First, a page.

The Pistons and restricted free agent Greg Monroe (10) remain in a holding pattern. (Clarence Tabb Jr. / Detroit News)
Orlando, Florida — The biggest domino for the Pistons is nowhere near the biggest piece for the NBA, so Stan Van Gundy knows Greg Monroe’s restricted free agency will take a backseat to some of the game’s bigger business.
Waiting on LeBron James, Chris Bosh and Carmelo Anthony to decide their destinations has kept the speculation wheel moving along, but the actual team-building has nearly slowed to a crawl in most places — the Pistons’ addition of Aaron Gray notwithstanding.
“It’s pretty much that’s how it always goes,” the Pistons president and coach said in a media scrum Tuesday at Amway Arena. “There’s things you end up waiting on in this process. Certain chips have to fall first.”
Van Gundy made Monroe his first visit after landing the Pistons’ all-everything title and despite words that could be interpreted as ambiguous concerning Monroe, he attempted to make it clear the Pistons’ intention is to keep him.
“I’m not hesitant at all. We want Greg Monroe back. But it’s got to be a mutual thing, too,” said Van Gundy, perhaps leaving the door open for other interpretations.
“There’s no hesitation there. From Day 1, Greg can tell you, he’s the first player I met with within the first few days of getting the job. We made it clear we want him back.”
It’s clear the Pistons and Monroe are in a holding pattern, and it can be for numerous reasons. Monroe could wait on the market to truly open up, so the plethora of teams with money to burn can begin to actively recruit the 24-year-old big man — after the pipe dream of landing James or Anthony falls to the wayside.
Conceivably, Monroe could be wooed by the likes of the Los Angeles Lakers, and considering that restricted free agency generally happens only once, he’ll weigh his options and the Pistons will have to be comfortable with that.
Of course, the Pistons could present Monroe with a max contract offer and perhaps shut the show down, but it’s likely they don’t want to pay him a dime more than another suitor would be willing to offer.
When directly asked if the Pistons would match any offer sheet for Monroe, the Pistons czar played coy — as he has in other situations that call for a “yes” or “no” answer.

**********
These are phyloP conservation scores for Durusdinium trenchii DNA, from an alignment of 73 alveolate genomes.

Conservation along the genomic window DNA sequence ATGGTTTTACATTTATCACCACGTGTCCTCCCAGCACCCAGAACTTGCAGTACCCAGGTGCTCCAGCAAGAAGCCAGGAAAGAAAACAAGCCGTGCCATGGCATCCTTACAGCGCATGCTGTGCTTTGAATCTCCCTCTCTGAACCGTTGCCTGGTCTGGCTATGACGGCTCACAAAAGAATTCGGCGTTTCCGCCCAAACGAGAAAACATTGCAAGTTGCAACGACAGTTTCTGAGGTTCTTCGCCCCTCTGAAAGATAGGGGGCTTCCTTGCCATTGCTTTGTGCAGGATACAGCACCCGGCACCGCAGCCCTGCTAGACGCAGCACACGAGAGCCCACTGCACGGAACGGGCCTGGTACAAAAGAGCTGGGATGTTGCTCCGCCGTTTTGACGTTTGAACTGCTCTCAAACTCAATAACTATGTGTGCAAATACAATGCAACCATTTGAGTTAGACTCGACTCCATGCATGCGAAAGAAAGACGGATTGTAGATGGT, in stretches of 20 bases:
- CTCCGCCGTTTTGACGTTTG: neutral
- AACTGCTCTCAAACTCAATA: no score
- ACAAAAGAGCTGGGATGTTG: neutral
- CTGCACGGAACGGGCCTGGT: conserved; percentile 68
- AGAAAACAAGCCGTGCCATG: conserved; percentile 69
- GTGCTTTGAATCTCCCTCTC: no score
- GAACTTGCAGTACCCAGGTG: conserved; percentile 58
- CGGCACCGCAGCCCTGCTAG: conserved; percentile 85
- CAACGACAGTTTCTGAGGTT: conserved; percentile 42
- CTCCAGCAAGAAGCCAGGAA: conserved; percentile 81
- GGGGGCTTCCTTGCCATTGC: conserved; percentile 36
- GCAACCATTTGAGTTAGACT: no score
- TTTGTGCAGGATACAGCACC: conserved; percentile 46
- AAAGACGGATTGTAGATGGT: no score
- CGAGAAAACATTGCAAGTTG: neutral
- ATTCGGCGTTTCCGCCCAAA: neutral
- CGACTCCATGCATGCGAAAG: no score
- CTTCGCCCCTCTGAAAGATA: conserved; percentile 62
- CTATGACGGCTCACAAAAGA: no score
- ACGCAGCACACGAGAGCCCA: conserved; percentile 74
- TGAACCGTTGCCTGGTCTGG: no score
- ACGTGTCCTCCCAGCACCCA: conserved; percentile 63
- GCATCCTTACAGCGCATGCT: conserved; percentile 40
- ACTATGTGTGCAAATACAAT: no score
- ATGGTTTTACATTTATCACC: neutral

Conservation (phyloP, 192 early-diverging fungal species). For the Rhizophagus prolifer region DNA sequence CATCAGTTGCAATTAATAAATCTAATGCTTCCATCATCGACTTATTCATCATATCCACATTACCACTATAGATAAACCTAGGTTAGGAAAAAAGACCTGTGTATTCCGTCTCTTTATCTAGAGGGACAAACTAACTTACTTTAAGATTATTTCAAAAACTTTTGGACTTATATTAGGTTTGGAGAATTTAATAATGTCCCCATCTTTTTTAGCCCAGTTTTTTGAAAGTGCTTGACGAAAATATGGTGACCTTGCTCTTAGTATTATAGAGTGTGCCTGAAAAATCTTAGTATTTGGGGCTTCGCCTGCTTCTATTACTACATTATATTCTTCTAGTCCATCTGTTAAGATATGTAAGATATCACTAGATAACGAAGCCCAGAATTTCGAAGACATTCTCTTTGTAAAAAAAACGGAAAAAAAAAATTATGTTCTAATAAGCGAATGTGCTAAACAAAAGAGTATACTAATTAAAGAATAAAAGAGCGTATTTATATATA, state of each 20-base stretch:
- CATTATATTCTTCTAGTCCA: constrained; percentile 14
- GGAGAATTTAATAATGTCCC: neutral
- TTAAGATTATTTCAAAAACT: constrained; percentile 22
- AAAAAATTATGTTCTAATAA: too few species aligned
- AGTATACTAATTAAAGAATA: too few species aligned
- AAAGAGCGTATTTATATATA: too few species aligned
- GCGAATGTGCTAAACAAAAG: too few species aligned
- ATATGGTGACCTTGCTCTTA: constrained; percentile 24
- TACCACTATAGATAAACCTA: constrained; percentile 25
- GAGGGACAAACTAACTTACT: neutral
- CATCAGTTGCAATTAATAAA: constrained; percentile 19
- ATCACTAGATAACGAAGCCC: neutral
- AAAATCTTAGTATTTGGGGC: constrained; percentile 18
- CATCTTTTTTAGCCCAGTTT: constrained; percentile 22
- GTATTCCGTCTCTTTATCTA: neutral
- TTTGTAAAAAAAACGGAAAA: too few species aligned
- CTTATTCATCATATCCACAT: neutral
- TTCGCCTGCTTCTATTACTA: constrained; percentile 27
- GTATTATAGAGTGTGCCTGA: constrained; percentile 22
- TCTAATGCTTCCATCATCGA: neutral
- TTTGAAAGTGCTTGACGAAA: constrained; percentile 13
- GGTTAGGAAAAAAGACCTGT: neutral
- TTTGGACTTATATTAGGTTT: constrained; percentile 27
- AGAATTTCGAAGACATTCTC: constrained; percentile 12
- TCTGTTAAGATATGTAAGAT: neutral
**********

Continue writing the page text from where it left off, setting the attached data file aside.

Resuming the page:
“I’m not to go into the business side of things and I’m certainly not going to help other teams in terms of helping build their strategy,” Van Gundy said. “Greg is a very important piece to the puzzle and we want him back. We’ll see what happens in the next weeks, months, whatever it takes.
“We’re still in talks with Greg. I don’t know what else to say on that. We talk on a regular basis. There’s so many things that can happen with a restricted free agent. We want to get something that’s good for both sides.”
There’s always the possibility Monroe doesn’t want to come back, although he hasn’t given any outward indication of such, and there’s growing thought around the league he could take the one-year qualifying offer of $5.4 million just to hit unrestricted free agency next summer. But it would be difficult to recoup that cash.
He could have doubts about where he fits in the larger puzzle, with Andre Drummond emerging as the center of the future, Josh Smith still on the roster and Van Gundy’s previous preference of using one big man and spreading the floor with shooters — which everyone knows Monroe is not.
“There’s been a lot of back-and-forth and it’s been good,” Van Gundy said. “There’s no doubt on my part or our part on the basketball side we want him back.”
But Van Gundy also alluded to an order of doing things, an order that’s essentially determined by NBA rules. With the Pistons’ cap space whittling thanks to agreeing to terms with Jodie Meeks, Cartier Martin and Gray, it would behoove the Pistons to wait to sign Monroe because they can exceed the salary cap to keep him, if it came to that.
“You always deal with people and there’s certainly an order to get things done,” Van Gundy said. “The main goal is to eventually get to an agreement.”
And there’s also the possibility the Pistons could keep their remaining cap space after dealing with Monroe, in order to facilitate trades in the regular season.
“There’s a lot of ways you can go with that,” Van Gundy said. “You can go all in on one guy, split it up or have flexibility for trades down the line. It’s a lot about who you can make a play on that determines where you want to go.”